Holiday season is here, and although celebrations may look a little different this year, including pets in the festivities is always a comforting tradition. However, tempting turkey smells and hot pumpkin pies fresh from the oven are difficult for humans and pets to resist, and while pre-meal tasting may do no more than ruin your appetite, it can lead to an unexpected trip to the emergency vet for your pet. Keep celebrations hazard-free by following these 10 tips from our Palm City Animal Medical Clinic veterinary team. 

#1: Designate the kitchen off-limits to four-legged family members

Kitchen chaos is hard to avoid in the days and hours leading up to the Thanksgiving meal, especially if counter surfing is your furry friend’s preferred sport. However, hot burners and knives can lead to physical injury. Additionally, discarded wrappers and raw meat remnants can cause salmonella if eaten by your pet, leading to gastrointestinal (GI) distress, infection, or pancreatitis. 

#2: Avoid sharing your plate with your pet

Common Thanksgiving ingredients are the culprit for many pet emergencies. Rich, fatty foods are difficult for pets to digest and can lead to GI distress and inflammation, including pancreatitis. Pancreatitis is a potentially deadly inflammatory condition that can cause vomiting, diarrhea, lethargy, and dehydration. Although less common, cats with pancreatitis may experience lethargy, dehydration, anorexia, and low body temperature. Never feed your pet the following dishes:

  • Stuffing
    • Onions, garlic and chives — Cats are especially susceptible, and small amounts can cause a life-threatening anemia and red blood cell breakdown. Dogs are also at risk if they consume large amounts. Clinical signs include panting, high heart rate, and blood in the urine.
    • Raisins and grapes — For some dogs, only one raisin or grape can be toxic to their kidneys. Clinical signs can occur up to two hours after ingestion and include vomiting, diarrhea, lethargy, tremors, and excess urination.
    • Sage, spices, and herbs — Stuffing and other premade holiday foods often contain sage, various herbs, essential oils, and resins. These flavorings can be toxic, especially to cats, and result in GI upset or central nervous system depression.
  • Side dishes 
    • Yeast rolls — Eating unbaked yeast rolls or any other raw dough can result in painful gas or, in severe cases, intestinal bloating.
    • Corn cobs — Most pets easily digest cooked corn, but corn cobs are difficult to chew, and can result in dogs swallowing them whole, leading to GI blockage or tears.
    • Casseroles Most casserole dishes contain heavy cream or other milk-based products. Animals lack enough lactase, which is the enzyme needed to properly digest dairy products. Eating any milk-based product can cause GI upset and diarrhea.

#3: Say “Yes” to post-meal naps with your pet and “No” to sharing desserts

Once the tryptophan has kicked in, nothing is better than a cozy nap with your furry friend. However, avoid sharing your post-nap desserts, especially the following: 

  • Chocolate — All chocolates, especially dark and baker’s chocolate, contain the stimulants caffeine and theobromine, which can be deadly to dogs. Clinical signs include vomiting, diarrhea, hyperactivity, elevated heart rate, and possible death.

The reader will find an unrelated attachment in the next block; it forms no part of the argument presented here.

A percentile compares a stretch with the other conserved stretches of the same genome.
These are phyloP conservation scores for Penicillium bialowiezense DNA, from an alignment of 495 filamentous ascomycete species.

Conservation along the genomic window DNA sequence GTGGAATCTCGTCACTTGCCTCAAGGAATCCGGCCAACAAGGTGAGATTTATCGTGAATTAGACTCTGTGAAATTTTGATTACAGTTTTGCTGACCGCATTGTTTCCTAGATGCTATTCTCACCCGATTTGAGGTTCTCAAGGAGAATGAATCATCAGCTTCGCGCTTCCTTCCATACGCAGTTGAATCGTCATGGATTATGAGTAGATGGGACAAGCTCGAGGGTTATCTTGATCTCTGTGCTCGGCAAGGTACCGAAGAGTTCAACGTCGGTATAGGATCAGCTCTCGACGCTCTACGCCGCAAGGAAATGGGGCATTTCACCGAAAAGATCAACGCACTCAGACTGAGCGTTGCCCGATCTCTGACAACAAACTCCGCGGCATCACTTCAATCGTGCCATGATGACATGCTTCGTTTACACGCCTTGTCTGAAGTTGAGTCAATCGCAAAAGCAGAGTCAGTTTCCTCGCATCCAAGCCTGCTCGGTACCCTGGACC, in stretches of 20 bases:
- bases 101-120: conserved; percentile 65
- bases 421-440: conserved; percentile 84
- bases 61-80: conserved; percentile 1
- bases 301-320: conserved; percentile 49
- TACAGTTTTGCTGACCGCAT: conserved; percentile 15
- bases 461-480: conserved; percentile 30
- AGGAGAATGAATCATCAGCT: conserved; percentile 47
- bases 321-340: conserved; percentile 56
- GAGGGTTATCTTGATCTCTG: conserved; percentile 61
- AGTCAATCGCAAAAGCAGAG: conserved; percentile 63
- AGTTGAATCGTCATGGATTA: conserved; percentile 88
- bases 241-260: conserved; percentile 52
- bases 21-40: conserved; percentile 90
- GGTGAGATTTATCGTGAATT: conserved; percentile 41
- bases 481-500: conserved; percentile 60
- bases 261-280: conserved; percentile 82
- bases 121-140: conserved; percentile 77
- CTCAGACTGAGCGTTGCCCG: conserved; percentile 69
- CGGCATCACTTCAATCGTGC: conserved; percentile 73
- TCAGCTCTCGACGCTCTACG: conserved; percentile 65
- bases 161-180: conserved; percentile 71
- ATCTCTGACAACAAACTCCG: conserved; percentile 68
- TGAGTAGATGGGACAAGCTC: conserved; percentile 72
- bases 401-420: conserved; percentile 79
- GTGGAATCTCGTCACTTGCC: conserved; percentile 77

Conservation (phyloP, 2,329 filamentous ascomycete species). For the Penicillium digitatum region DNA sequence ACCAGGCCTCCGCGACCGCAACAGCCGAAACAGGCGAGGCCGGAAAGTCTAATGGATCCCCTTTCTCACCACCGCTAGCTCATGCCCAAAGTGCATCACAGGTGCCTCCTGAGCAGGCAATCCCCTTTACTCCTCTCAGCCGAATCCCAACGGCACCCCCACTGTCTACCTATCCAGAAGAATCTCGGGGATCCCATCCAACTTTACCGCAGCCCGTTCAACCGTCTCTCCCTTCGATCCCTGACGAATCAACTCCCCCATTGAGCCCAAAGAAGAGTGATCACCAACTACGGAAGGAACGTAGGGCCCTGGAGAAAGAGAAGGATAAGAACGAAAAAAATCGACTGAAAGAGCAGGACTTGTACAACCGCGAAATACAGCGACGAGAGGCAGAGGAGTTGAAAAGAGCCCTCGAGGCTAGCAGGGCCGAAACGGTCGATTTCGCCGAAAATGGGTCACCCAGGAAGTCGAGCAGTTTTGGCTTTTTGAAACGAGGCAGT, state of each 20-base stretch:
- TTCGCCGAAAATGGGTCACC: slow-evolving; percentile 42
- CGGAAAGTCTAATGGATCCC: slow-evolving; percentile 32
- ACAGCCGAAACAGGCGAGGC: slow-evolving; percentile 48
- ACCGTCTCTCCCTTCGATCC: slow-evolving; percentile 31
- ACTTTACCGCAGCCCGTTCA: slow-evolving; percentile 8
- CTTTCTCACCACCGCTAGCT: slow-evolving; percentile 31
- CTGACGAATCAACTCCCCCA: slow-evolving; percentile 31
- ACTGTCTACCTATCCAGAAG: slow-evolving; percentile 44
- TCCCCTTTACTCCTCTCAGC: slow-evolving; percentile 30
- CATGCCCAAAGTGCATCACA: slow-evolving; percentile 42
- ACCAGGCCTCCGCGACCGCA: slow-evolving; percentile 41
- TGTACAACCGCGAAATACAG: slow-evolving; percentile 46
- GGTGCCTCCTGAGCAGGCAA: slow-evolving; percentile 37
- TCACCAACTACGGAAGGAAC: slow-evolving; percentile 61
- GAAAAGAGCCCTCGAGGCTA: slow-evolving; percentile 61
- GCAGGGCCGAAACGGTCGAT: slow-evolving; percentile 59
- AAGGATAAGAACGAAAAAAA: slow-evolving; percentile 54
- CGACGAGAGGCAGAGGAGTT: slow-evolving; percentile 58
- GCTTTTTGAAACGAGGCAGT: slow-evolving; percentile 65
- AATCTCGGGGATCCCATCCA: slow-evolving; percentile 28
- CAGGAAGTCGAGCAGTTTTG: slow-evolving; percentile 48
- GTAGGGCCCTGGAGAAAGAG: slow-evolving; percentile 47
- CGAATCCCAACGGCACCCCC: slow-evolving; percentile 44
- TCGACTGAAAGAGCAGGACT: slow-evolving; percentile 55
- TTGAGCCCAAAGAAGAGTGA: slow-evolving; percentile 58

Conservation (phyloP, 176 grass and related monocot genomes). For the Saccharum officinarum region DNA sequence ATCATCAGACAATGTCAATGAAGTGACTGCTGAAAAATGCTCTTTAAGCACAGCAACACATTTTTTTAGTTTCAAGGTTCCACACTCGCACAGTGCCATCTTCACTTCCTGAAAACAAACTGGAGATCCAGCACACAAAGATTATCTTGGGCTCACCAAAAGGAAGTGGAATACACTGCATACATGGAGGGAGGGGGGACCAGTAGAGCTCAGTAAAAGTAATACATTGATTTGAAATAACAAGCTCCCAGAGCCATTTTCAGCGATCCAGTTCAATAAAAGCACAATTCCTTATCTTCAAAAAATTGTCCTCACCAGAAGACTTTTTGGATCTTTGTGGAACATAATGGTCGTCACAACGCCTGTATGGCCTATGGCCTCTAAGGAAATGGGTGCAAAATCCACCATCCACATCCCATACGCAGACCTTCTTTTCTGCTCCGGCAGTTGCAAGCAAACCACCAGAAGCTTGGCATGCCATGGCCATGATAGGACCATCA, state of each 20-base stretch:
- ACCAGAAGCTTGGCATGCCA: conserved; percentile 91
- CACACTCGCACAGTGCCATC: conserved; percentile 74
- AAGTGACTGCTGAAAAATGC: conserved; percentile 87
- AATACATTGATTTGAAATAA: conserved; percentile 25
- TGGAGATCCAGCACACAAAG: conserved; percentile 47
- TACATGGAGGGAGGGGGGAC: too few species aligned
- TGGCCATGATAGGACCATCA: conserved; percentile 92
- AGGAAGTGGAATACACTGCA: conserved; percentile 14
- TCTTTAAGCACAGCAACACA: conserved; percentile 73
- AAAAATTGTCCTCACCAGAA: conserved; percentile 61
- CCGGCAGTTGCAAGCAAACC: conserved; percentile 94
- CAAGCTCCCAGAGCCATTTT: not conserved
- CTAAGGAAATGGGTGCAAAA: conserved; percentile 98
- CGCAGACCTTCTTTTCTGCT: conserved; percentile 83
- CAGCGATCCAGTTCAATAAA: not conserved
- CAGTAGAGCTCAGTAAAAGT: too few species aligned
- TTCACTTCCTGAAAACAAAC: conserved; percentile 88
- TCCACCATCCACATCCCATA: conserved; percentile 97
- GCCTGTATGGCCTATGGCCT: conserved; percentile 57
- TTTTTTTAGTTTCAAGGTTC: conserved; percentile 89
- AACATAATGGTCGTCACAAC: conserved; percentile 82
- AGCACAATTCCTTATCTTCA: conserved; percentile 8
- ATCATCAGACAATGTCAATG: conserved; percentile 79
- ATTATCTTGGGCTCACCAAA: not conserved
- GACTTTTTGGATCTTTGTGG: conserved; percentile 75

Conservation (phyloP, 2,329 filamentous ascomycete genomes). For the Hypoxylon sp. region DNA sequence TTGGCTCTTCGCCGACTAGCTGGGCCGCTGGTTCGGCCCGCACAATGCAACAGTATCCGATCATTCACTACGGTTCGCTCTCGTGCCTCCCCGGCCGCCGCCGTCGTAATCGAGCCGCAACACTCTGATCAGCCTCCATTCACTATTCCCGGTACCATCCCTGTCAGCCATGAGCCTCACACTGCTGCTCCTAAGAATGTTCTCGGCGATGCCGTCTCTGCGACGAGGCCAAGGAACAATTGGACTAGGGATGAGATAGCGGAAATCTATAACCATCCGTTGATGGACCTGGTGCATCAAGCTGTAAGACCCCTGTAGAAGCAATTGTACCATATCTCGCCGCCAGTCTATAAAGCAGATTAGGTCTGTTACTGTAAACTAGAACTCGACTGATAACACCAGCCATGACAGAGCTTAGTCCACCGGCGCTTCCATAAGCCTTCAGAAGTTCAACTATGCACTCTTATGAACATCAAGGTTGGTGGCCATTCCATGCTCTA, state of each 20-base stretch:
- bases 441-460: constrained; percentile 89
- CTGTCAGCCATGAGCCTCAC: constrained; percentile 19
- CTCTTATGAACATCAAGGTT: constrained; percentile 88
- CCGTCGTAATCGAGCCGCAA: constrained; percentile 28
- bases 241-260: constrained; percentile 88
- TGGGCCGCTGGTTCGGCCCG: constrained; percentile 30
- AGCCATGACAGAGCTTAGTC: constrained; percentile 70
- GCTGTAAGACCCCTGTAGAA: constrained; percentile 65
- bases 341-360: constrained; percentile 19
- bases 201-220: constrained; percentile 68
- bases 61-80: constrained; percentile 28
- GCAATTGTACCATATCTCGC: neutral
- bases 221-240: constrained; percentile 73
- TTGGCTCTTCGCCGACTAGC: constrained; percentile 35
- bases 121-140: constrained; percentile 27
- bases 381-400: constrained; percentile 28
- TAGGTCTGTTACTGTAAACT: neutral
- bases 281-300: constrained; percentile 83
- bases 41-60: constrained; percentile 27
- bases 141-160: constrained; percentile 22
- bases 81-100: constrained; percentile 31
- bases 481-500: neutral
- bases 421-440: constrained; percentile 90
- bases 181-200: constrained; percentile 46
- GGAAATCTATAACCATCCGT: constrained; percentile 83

• Sugar-free treats — Xylitol is present in many sugar-free foods, and in some peanut butters. Small amounts can be toxic and cause liver failure, seizures, and death in some cases. 
  • Alcohol — Foods or beverages containing alcohol can cause a variety of problems, including vomiting, diarrhea, difficulty breathing, tremors, or death. 

#4: Use a pet-proof lid to prevent a garbage can buffet

Noses may be tempted to investigate discarded food, especially scraps and bones. Turkey bones can lead to intestinal obstructions or tears, so empty the garbage frequently to prevent a Thanksgiving pet emergency.

#5: Don’t let decor become dangerous to your pet

Ensure that all lit candles are out of reach of paws and tails to prevent burnt fur or house fires. Avoid using scented candles or potpourri that contain essential oils, especially the oils listed here. Their toxic effects include coughing, difficulty breathing, seizures, and possible death. 

#6: Ensure your pet gets their regular exercise or playtime

Keeping a consistent routine is paramount for your pet, especially in the midst of holiday chaos. Never skip their daily playtime or exercise to avoid behavioral outbursts resulting from pent-up energy.

#7: Check your pet’s microchip and collar prior to the celebration

In case your pet takes an unexpected trip outside in search of tasty treats, always ensure they are wearing an identifiable collar or tag, and that their microchip contact information is up-to-date.

#8: Designate a pets-only party room

Ensure pets have a safe room or crate where they can relax away from the chaos. Play soft music, and provide a special toy or treat to keep them comfortable, calm, and away from potential holiday hazards. 

#9: Keep extra pet toys and treats on hand

Special toys and treats are a great way to keep your pet distracted and occupied during the festivities. Use them as positive reinforcement for your pet behaving well and staying clear of the kitchen.  

#10: Keep pet emergency numbers handy

Pet mishaps and accidents can happen at any time. Always keep the ASPCA Poison control number and a local animal emergency hospital number in a visible and easily accessible location. 

Our Palm City Animal Medical Clinic team wishes you and your pet a wonderful Thanksgiving. If you have questions about keeping your pet safe, or if they get into any trouble, call or text our office. We will always be grateful to be able to help your pet.